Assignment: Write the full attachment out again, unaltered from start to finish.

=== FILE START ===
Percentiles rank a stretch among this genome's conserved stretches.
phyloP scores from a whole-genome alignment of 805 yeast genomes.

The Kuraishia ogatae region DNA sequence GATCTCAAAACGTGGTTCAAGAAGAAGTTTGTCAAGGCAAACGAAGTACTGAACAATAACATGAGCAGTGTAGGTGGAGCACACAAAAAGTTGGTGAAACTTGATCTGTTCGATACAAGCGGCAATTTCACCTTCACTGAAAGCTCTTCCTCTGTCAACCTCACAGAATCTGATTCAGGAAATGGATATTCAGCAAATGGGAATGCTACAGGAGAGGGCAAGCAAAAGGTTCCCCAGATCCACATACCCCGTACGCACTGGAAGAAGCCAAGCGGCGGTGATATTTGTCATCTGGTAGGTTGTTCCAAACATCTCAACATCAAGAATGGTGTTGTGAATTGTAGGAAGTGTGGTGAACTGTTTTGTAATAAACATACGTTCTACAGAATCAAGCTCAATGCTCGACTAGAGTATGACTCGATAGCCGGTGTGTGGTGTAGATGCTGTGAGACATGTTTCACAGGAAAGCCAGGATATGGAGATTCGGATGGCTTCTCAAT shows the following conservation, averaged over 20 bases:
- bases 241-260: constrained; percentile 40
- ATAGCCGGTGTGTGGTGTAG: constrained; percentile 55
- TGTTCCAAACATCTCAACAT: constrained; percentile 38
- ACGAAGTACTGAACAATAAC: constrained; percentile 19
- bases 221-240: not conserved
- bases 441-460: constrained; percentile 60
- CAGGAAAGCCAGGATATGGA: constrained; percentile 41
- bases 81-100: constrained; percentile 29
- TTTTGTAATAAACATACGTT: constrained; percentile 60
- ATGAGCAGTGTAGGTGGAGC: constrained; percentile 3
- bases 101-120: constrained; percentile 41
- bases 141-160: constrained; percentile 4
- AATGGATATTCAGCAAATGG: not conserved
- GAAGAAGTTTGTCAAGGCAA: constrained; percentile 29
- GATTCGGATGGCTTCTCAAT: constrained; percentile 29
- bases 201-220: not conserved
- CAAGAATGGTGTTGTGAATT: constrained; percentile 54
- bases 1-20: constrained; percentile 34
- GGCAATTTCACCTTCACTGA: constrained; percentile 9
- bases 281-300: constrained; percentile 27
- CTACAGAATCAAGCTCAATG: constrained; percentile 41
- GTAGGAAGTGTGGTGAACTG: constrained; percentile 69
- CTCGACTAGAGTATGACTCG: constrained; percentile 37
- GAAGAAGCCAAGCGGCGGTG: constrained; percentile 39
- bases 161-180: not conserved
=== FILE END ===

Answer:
Percentiles rank a stretch among this genome's conserved stretches.
phyloP scores from a whole-genome alignment of 805 yeast genomes.

The Kuraishia ogatae region DNA sequence GATCTCAAAACGTGGTTCAAGAAGAAGTTTGTCAAGGCAAACGAAGTACTGAACAATAACATGAGCAGTGTAGGTGGAGCACACAAAAAGTTGGTGAAACTTGATCTGTTCGATACAAGCGGCAATTTCACCTTCACTGAAAGCTCTTCCTCTGTCAACCTCACAGAATCTGATTCAGGAAATGGATATTCAGCAAATGGGAATGCTACAGGAGAGGGCAAGCAAAAGGTTCCCCAGATCCACATACCCCGTACGCACTGGAAGAAGCCAAGCGGCGGTGATATTTGTCATCTGGTAGGTTGTTCCAAACATCTCAACATCAAGAATGGTGTTGTGAATTGTAGGAAGTGTGGTGAACTGTTTTGTAATAAACATACGTTCTACAGAATCAAGCTCAATGCTCGACTAGAGTATGACTCGATAGCCGGTGTGTGGTGTAGATGCTGTGAGACATGTTTCACAGGAAAGCCAGGATATGGAGATTCGGATGGCTTCTCAAT shows the following conservation, averaged over 20 bases:
- bases 241-260: constrained; percentile 40
- ATAGCCGGTGTGTGGTGTAG: constrained; percentile 55
- TGTTCCAAACATCTCAACAT: constrained; percentile 38
- ACGAAGTACTGAACAATAAC: constrained; percentile 19
- bases 221-240: not conserved
- bases 441-460: constrained; percentile 60
- CAGGAAAGCCAGGATATGGA: constrained; percentile 41
- bases 81-100: constrained; percentile 29
- TTTTGTAATAAACATACGTT: constrained; percentile 60
- ATGAGCAGTGTAGGTGGAGC: constrained; percentile 3
- bases 101-120: constrained; percentile 41
- bases 141-160: constrained; percentile 4
- AATGGATATTCAGCAAATGG: not conserved
- GAAGAAGTTTGTCAAGGCAA: constrained; percentile 29
- GATTCGGATGGCTTCTCAAT: constrained; percentile 29
- bases 201-220: not conserved
- CAAGAATGGTGTTGTGAATT: constrained; percentile 54
- bases 1-20: constrained; percentile 34
- GGCAATTTCACCTTCACTGA: constrained; percentile 9
- bases 281-300: constrained; percentile 27
- CTACAGAATCAAGCTCAATG: constrained; percentile 41
- GTAGGAAGTGTGGTGAACTG: constrained; percentile 69
- CTCGACTAGAGTATGACTCG: constrained; percentile 37
- GAAGAAGCCAAGCGGCGGTG: constrained; percentile 39
- bases 161-180: not conserved